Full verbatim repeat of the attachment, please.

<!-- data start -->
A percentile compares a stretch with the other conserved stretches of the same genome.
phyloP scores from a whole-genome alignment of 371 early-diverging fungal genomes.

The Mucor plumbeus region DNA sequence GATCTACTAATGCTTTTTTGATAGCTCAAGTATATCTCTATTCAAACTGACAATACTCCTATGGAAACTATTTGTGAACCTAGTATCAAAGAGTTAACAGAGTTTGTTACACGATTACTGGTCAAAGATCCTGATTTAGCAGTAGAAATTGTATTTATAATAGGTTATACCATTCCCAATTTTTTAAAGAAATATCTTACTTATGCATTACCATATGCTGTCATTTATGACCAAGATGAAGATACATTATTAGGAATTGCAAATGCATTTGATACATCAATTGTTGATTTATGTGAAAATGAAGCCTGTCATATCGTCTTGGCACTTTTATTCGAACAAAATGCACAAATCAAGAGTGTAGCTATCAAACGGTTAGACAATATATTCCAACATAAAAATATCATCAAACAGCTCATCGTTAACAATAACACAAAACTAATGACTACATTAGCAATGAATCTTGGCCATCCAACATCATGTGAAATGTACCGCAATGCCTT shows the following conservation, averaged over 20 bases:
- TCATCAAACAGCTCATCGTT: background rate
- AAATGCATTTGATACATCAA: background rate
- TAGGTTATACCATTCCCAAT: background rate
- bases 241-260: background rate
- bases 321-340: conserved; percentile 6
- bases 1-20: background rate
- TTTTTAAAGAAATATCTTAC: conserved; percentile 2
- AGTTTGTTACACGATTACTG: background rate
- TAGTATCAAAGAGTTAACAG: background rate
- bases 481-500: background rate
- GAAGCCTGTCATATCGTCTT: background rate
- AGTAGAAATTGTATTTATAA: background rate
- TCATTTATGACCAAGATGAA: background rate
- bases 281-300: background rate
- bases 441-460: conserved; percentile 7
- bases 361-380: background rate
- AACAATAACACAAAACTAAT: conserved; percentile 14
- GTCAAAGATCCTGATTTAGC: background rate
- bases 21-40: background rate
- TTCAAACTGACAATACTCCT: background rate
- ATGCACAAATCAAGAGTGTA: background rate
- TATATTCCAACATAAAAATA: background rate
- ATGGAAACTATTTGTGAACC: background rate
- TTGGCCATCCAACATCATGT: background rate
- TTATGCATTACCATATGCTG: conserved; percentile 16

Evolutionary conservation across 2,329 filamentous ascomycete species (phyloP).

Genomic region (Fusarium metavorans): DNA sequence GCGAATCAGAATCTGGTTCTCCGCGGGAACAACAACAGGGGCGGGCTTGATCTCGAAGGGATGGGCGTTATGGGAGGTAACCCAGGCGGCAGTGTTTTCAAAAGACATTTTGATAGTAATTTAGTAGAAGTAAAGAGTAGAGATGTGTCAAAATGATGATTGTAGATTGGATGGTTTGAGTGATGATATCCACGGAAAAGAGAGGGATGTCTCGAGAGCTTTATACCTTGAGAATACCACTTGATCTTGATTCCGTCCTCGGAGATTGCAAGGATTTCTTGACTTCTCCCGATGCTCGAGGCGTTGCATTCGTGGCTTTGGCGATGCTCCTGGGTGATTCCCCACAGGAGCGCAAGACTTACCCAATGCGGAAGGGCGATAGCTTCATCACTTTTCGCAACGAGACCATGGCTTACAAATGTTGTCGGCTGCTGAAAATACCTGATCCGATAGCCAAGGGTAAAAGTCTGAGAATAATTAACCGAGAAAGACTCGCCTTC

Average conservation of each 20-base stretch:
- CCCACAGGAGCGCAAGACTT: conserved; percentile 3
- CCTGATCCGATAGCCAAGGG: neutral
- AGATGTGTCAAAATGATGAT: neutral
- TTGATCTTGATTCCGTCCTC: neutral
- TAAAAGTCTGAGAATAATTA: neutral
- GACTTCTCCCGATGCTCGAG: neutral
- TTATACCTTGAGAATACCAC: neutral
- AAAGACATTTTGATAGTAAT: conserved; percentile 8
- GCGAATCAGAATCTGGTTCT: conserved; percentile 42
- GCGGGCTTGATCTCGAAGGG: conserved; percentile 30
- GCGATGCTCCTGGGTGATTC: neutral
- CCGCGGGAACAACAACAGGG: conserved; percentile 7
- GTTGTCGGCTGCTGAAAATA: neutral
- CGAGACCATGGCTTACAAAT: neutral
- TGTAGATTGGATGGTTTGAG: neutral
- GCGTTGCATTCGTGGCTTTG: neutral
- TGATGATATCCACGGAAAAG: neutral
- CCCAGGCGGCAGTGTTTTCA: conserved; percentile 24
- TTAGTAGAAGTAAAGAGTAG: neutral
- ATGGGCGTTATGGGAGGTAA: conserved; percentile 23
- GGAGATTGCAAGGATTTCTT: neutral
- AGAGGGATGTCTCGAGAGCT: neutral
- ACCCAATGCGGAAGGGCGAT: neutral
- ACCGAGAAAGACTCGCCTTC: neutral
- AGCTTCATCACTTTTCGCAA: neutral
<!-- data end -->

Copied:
A percentile compares a stretch with the other conserved stretches of the same genome.
phyloP scores from a whole-genome alignment of 371 early-diverging fungal genomes.

The Mucor plumbeus region DNA sequence GATCTACTAATGCTTTTTTGATAGCTCAAGTATATCTCTATTCAAACTGACAATACTCCTATGGAAACTATTTGTGAACCTAGTATCAAAGAGTTAACAGAGTTTGTTACACGATTACTGGTCAAAGATCCTGATTTAGCAGTAGAAATTGTATTTATAATAGGTTATACCATTCCCAATTTTTTAAAGAAATATCTTACTTATGCATTACCATATGCTGTCATTTATGACCAAGATGAAGATACATTATTAGGAATTGCAAATGCATTTGATACATCAATTGTTGATTTATGTGAAAATGAAGCCTGTCATATCGTCTTGGCACTTTTATTCGAACAAAATGCACAAATCAAGAGTGTAGCTATCAAACGGTTAGACAATATATTCCAACATAAAAATATCATCAAACAGCTCATCGTTAACAATAACACAAAACTAATGACTACATTAGCAATGAATCTTGGCCATCCAACATCATGTGAAATGTACCGCAATGCCTT shows the following conservation, averaged over 20 bases:
- TCATCAAACAGCTCATCGTT: background rate
- AAATGCATTTGATACATCAA: background rate
- TAGGTTATACCATTCCCAAT: background rate
- bases 241-260: background rate
- bases 321-340: conserved; percentile 6
- bases 1-20: background rate
- TTTTTAAAGAAATATCTTAC: conserved; percentile 2
- AGTTTGTTACACGATTACTG: background rate
- TAGTATCAAAGAGTTAACAG: background rate
- bases 481-500: background rate
- GAAGCCTGTCATATCGTCTT: background rate
- AGTAGAAATTGTATTTATAA: background rate
- TCATTTATGACCAAGATGAA: background rate
- bases 281-300: background rate
- bases 441-460: conserved; percentile 7
- bases 361-380: background rate
- AACAATAACACAAAACTAAT: conserved; percentile 14
- GTCAAAGATCCTGATTTAGC: background rate
- bases 21-40: background rate
- TTCAAACTGACAATACTCCT: background rate
- ATGCACAAATCAAGAGTGTA: background rate
- TATATTCCAACATAAAAATA: background rate
- ATGGAAACTATTTGTGAACC: background rate
- TTGGCCATCCAACATCATGT: background rate
- TTATGCATTACCATATGCTG: conserved; percentile 16

Evolutionary conservation across 2,329 filamentous ascomycete species (phyloP).

Genomic region (Fusarium metavorans): DNA sequence GCGAATCAGAATCTGGTTCTCCGCGGGAACAACAACAGGGGCGGGCTTGATCTCGAAGGGATGGGCGTTATGGGAGGTAACCCAGGCGGCAGTGTTTTCAAAAGACATTTTGATAGTAATTTAGTAGAAGTAAAGAGTAGAGATGTGTCAAAATGATGATTGTAGATTGGATGGTTTGAGTGATGATATCCACGGAAAAGAGAGGGATGTCTCGAGAGCTTTATACCTTGAGAATACCACTTGATCTTGATTCCGTCCTCGGAGATTGCAAGGATTTCTTGACTTCTCCCGATGCTCGAGGCGTTGCATTCGTGGCTTTGGCGATGCTCCTGGGTGATTCCCCACAGGAGCGCAAGACTTACCCAATGCGGAAGGGCGATAGCTTCATCACTTTTCGCAACGAGACCATGGCTTACAAATGTTGTCGGCTGCTGAAAATACCTGATCCGATAGCCAAGGGTAAAAGTCTGAGAATAATTAACCGAGAAAGACTCGCCTTC

Average conservation of each 20-base stretch:
- CCCACAGGAGCGCAAGACTT: conserved; percentile 3
- CCTGATCCGATAGCCAAGGG: neutral
- AGATGTGTCAAAATGATGAT: neutral
- TTGATCTTGATTCCGTCCTC: neutral
- TAAAAGTCTGAGAATAATTA: neutral
- GACTTCTCCCGATGCTCGAG: neutral
- TTATACCTTGAGAATACCAC: neutral
- AAAGACATTTTGATAGTAAT: conserved; percentile 8
- GCGAATCAGAATCTGGTTCT: conserved; percentile 42
- GCGGGCTTGATCTCGAAGGG: conserved; percentile 30
- GCGATGCTCCTGGGTGATTC: neutral
- CCGCGGGAACAACAACAGGG: conserved; percentile 7
- GTTGTCGGCTGCTGAAAATA: neutral
- CGAGACCATGGCTTACAAAT: neutral
- TGTAGATTGGATGGTTTGAG: neutral
- GCGTTGCATTCGTGGCTTTG: neutral
- TGATGATATCCACGGAAAAG: neutral
- CCCAGGCGGCAGTGTTTTCA: conserved; percentile 24
- TTAGTAGAAGTAAAGAGTAG: neutral
- ATGGGCGTTATGGGAGGTAA: conserved; percentile 23
- GGAGATTGCAAGGATTTCTT: neutral
- AGAGGGATGTCTCGAGAGCT: neutral
- ACCCAATGCGGAAGGGCGAT: neutral
- ACCGAGAAAGACTCGCCTTC: neutral
- AGCTTCATCACTTTTCGCAA: neutral